- March 22, 2018
- Posted by: Duen-Hwa Yan
- Category: Blog
35 U.S.C. § 325(d) gives the Patent Trial and Appeal Board (PTAB or Board) the authority to deny institution of a post-grant proceeding “because, the same or substantially the same prior art or arguments were previously presented to the Office.”
In a recent post, we wrote about the designations of PTAB decisions. Among these designations, the PTAB designates a decision as informative when it provides the PTAB’s general consensus on recurring issues and guidance to examiners, appellants, patentees, or petitioners in areas where parties routinely misapply the law.
Earlier this week, the PTAB designated as informative two decisions denying institution of inter partes review: Kayak Software Corp. v. International Business Machines Corp., Case CBM2016-00075 (PTAB Dec. 15, 2016) and Becton, Dickinson & Company v. B. Braun Melsungen AG, Case IPR2017-01586 (PTAB Dec. 15, 2017). In each decision, the PTAB denied institution based on its discretionary power under 35 USC § 325(d) because the same or substantially the same prior art or arguments were previously presented to the US Patent and Trademark Office.
In Kayak, the Board declined to institute review of the claims under obviousness grounds because the record indicated that the cited prior art was previously presented to and extensively considered by the Office during prosecution. The Board was not persuaded that the incremental addition of an already-considered reference was sufficient to avoid § 325(d), but explained that the presence of certain factors, including a limited prosecution history, clear errors in the prosecution, and/or the cursory consideration of the prior art may weigh against the exercise of discretion to deny institution under § 325(d).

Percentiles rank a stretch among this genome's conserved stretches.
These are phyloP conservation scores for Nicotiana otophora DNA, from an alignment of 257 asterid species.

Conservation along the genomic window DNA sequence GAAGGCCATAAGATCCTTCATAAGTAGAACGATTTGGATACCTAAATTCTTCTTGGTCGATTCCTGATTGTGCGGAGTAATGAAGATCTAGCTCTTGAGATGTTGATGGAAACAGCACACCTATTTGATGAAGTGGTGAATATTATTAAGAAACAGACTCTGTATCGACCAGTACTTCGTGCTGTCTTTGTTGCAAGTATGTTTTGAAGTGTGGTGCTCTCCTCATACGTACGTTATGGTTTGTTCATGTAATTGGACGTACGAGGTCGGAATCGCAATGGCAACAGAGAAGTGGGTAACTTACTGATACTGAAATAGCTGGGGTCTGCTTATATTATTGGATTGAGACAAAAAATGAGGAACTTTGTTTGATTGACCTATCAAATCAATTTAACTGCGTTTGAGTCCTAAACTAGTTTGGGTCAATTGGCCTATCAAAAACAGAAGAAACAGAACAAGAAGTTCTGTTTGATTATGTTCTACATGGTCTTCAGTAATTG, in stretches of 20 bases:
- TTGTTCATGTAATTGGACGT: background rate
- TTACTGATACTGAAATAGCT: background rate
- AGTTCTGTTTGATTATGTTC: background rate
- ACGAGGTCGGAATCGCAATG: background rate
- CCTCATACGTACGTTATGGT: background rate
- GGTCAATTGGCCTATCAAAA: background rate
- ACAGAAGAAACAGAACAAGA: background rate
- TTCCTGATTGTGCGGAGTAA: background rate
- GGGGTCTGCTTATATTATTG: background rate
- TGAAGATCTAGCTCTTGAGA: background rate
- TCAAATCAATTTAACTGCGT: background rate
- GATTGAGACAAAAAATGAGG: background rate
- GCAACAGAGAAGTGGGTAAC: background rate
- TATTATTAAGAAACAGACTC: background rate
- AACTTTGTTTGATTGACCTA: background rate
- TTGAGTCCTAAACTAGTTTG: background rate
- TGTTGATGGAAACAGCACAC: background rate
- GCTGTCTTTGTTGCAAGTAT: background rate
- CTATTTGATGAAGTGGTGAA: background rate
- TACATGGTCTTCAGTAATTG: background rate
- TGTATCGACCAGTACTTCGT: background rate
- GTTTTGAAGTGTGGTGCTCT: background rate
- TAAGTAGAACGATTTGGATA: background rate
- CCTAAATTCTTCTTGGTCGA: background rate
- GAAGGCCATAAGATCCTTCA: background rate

In Becton, the Board declined to institute review of the claims under certain obviousness grounds by weighing a non-exclusive list of factors, which includes (1) the similarities and material differences between the asserted art and the prior art involved during examination; (2) the cumulative nature of the asserted art and the prior art evaluated during examination; (3) the extent to which the asserted art was evaluated during examination, including whether the prior art was the basis of rejection; (4) the extent of the overlap between the arguments made during examination and the manner in which Petitioner relies on the prior art or Patent Owner distinguishes the prior art; (5) whether Petitioner has pointed out sufficiently how the Examiner erred in its evaluation of the asserted prior art; and (6) the extent to which additional evidence and facts presented in the Petition warranted reconsidered of the prior art or arguments. “With only a nominally different combination of prior art and considering that Petitioner presents the same arguments as were meritoriously overcome by the Applicant during prosecution,” the Board explained, “based on our evaluation of the non-exclusive factors above, we are persuaded that exercising our discretion under 325(d) on this particular ground is appropriate.”
These two informative decisions suggest that an incremental addition of an already considered reference or a nominally different combination of prior art may be insufficient to avoid denial of institution under § 325(d) unless new evidence or arguments are presented to convince the Board that the examiner’s earlier determination was unreasonable.